Jellied eels, tin bath tubs and piercing air raid sirens were some of the memories 106-year-old Alice Black has of growing up during the Great War.
Alice, who celebrated her birthday on Wednesday May 21 at Randell House in Blackwater, experienced both the First and Second World Wars.
At her party she looked back on her early memories in north west London before she moved to Blackwater 12 years ago.
“When I was about four-years-old the first war broke out and my father was sent to war,” Alice said.
“My father caught a fever and had to be taken out of the trenches and was not allowed to come home as he was being looked after there.
“When the war was over he did not come home straight away, he went to Yorkshire Military Hospital and six months later he came home.
“My grandmother was very good to me but she used to take me to Bedfordshire to see my auntie where she gave me cod liver oil - which was horrible.”
The eldest daughter in a family of six children, she recalled her early food experiences.
“When I was very young, my mum used to like jellied eels but I would not eat them,” she said. “We had bread and I remember my mum sometimes cooked lamb and pork chops. My mum was a good cook.
“We only had water, fizzy drinks were not in fashion then.
“As I got older my mum taught me how to cook and I remember cooking beef stews.
“They were very hard times during the war but all us children were good. I was the eldest and had to look after my brothers and sisters.
“It was hard but we were very happy. We never played in the garden as it was too wet, so we played out in the street.
“I remember a man would hold a skipping rope and we would jump over it, that was how we had our fun.”
Alice lived in a council house in Kilburn with her family The Oakleys, who used to bathe in a tine bath in the front room.
“At home we had a coal fire and I can remember the dense fog we always had in London,” she added.
One of her earliest childhood recollections was waiting outside her school with her teacher when Queen Mary passed close by her on the way to the opening of the new Empire Stadium in Wembley.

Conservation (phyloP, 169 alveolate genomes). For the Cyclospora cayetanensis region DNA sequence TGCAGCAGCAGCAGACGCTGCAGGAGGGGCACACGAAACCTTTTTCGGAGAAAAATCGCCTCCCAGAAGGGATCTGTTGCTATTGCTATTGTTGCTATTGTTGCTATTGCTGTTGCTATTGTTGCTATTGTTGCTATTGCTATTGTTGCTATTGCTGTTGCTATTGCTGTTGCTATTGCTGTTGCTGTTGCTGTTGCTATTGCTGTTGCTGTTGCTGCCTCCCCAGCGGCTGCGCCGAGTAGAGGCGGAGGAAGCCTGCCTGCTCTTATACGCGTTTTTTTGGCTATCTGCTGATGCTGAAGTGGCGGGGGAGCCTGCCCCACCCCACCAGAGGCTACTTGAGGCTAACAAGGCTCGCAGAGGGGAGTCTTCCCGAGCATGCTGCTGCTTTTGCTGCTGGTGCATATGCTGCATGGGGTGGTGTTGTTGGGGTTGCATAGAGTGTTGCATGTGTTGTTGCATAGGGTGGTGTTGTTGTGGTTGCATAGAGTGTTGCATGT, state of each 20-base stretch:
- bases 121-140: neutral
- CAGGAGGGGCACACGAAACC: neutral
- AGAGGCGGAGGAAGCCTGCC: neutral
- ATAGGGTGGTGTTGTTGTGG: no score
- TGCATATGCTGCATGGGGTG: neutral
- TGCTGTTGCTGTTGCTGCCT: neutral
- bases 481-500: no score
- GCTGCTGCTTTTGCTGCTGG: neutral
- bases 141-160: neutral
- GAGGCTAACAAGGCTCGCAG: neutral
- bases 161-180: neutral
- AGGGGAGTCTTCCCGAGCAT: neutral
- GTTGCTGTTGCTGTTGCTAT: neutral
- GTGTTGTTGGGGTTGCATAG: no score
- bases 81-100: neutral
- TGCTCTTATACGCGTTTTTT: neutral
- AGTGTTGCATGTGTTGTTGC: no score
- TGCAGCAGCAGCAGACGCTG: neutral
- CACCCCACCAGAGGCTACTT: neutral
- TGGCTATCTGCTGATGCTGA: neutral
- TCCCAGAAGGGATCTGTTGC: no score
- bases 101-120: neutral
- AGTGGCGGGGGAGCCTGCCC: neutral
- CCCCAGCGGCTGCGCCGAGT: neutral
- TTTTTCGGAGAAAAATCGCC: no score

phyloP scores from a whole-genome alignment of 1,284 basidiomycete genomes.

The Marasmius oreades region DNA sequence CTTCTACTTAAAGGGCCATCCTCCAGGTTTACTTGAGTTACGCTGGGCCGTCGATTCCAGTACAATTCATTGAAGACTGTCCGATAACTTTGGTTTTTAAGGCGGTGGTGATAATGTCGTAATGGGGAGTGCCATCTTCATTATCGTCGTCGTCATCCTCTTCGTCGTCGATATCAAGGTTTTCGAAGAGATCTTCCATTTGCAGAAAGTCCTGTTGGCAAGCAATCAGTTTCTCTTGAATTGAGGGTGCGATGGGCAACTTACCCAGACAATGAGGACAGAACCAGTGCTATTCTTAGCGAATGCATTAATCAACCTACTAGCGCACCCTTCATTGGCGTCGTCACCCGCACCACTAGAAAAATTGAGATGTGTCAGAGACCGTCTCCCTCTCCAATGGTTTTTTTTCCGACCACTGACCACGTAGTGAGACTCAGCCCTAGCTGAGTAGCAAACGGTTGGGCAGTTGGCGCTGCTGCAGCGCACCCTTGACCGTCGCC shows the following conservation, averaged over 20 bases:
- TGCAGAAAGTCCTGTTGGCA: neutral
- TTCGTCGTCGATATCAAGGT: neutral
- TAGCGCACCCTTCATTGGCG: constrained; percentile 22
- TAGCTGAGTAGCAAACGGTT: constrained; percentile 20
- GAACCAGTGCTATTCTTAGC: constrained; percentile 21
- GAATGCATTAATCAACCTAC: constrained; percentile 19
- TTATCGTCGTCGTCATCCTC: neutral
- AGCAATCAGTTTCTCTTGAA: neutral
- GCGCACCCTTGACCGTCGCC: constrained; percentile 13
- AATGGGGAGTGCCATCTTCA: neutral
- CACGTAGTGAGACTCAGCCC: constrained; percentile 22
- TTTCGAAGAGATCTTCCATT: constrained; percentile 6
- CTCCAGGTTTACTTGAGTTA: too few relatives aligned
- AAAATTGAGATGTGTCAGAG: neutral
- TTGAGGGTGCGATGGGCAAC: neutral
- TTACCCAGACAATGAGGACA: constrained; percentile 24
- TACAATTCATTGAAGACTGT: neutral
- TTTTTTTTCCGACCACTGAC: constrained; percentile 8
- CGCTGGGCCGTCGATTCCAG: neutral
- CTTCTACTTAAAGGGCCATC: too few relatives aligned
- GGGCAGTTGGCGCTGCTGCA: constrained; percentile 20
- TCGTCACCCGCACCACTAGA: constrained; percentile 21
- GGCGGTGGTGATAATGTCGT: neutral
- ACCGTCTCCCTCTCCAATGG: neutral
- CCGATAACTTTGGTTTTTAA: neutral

Alice left school at 14 nd worked for McVities biscuit factory and then on to Colgates.
She married Walter Black, known as Bill, in June 1931. They had no children but she looked after many nephews and nieces and cared for her mother in her final years.
She also lived in Edgware, Middlesex.
During the Blitz in 1940 the back of her flat was blown out, but fortunately she spent that night in the air-raid shelter so escaped injury.
The council found temporary accommodation for her and when her home was repaired she moved back in. Then came the unexpected, another raid and the back of her fat was blown out again.
Luckily Alice was safe in the shelter again.
She said: “The Second World War was worse. We could not do anything about it and we had to go where we were told to go.
“When the siren went off, we grabbed deck chairs and blankets, went down to the shelter and that’s when the bomb dropped.
“All my windows came out, the gas stove was broken as were pots and pans, everything went.
“I lost all my clothes and had to buy new. My clean washing on the line went as well. God knows what would have happened if I was there.
“In the shelter, which was underneath the school opposite my flat, we sat and talked to each other, they were my neighbours.
“We sat there until the sirens turned off. We thought why was it happening to us but we just had to get through it.
“Another time when the siren went off I got under my table. I was frightened.”
Alice’s husband died in 1973 and she had lived on her own until she moved to Randell House where she is very happy.
This week she celebrated her birthday with friends at the care home. Pupils from Hawley Place School in Blackwater visited the house to sing songs to her.
Alice said the secret to a long life was to “not let go”.
“You cannot give up,” she said. “I never thought I would live this long when I was young. You just have to carry on.”